Businesses, Republican states ask Supreme Court to halt Biden vaccine and testing mandate

Businesses, Republican states ask Supreme Court to halt Biden vaccine and testing mandate

Dozens of antivax proponents rallied against a NYC mandate requiring all private-sector workers to show proof of two vaccine doses.
Michael Nigro | LightRocket | Getty Images

Business organizations, Republican-led states and other groups have asked the Supreme Court to block the Biden administration from enforcing its sweeping coronavirus vaccine mandate for employers with 100 employees or more.

The emergency requests came three days after a lower court in Cincinnati reinstated the mandate, under which employers must require their workers to either get vaccinated or face weekly testing for Covid.

Those asking the Supreme Court for an injunction include 27 states with Republican attorneys general or governors, private businesses, religious groups, and national industry associations such as the National Retail Federation, the American Trucking Associations and the National Federation of Independent Business.

The Biden administration is moving ahead with the mandates — among the government’s most politically polarizing plans to boost inconsistent vaccination rates — as the highly transmissible omicron variant spreads rapidly in the United States as the delta strain also surges.

The appeals to the high court were filed to Brett Kavanaugh, the justice assigned to handle applications from the U.S. Court of Appeals for the Sixth Circuit, which covers Ohio. He can refer the cases to the full court to consider.

The petitioners are asking the Supreme Court to once again freeze enforcement of the vaccine mandate. The also ask the justices to agree to take up the case on a fast-track basis even before final rulings have been issued in the lower appeals court.

Kavanaugh has asked the Biden administration to respond to the challengers’ requests by Dec. 30.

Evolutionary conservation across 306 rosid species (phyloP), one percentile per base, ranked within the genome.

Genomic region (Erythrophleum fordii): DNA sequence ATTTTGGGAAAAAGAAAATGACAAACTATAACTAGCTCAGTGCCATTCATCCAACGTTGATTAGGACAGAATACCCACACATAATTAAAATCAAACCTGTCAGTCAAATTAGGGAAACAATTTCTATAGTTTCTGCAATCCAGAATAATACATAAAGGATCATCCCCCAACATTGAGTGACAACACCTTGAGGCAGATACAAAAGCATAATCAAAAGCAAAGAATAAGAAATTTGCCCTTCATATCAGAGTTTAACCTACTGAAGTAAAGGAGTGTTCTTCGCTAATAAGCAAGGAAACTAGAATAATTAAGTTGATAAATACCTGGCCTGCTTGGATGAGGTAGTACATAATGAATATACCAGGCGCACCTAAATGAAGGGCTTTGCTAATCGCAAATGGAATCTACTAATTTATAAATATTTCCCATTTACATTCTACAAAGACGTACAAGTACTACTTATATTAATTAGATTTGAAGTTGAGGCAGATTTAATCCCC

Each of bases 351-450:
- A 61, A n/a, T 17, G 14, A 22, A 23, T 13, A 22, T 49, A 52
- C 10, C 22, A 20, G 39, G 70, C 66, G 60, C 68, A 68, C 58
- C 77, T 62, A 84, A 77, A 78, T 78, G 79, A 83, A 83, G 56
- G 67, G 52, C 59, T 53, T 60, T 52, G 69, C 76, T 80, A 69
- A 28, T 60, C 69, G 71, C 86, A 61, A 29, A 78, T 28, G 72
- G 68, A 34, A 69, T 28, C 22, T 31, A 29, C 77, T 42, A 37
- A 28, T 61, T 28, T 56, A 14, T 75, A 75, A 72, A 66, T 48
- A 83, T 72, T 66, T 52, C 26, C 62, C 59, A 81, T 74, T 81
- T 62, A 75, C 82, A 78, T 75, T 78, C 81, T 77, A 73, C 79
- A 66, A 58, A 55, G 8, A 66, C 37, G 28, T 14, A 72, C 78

On Friday, the federal appeals from the Sixth Circuit said that the Occupational Safety and Health Administration, an office within President Joe Biden’s Department of Labor, had authority to issue the mandate.

The emergency rule is “an important step,” the court ruled, “in curtailing the transmission of a deadly virus that has killed over 800,000 people in the United States, brought our healthcare system to its knees, forced businesses to shut down for months on end, and cost hundreds of thousands of workers their jobs.”

That ruling dissolved a prior order from a different appeals court, which froze enforcement of OSHA’s mandate while the lawsuits worked their way through the judicial system.

The Labor Department has pushed back the compliance deadline for the vaccination and testing requirements until Feb. 9 so long as businesses are making good faith efforts to implement the rules. Enforcement of the other requirements, such as a mask mandate for unvaccinated employees working indoors, will start on Jan. 10.

“To account for any uncertainty created by the stay, OSHA is exercising enforcement discretion with respect to the compliance dates,” a Labor Department spokesperson said on Friday.

OSHA implemented the rules under emergency authority established by Congress. The agency, which polices workplace safety, can shortcut the normal rule making process if the Labor secretary determines a new workplace safety standard is need to protect workers from a grave danger. The White House has repeatedly said Covid poses such a danger, pointing to the devastating death toll from the pandemic and the high rates of transmission across the country.

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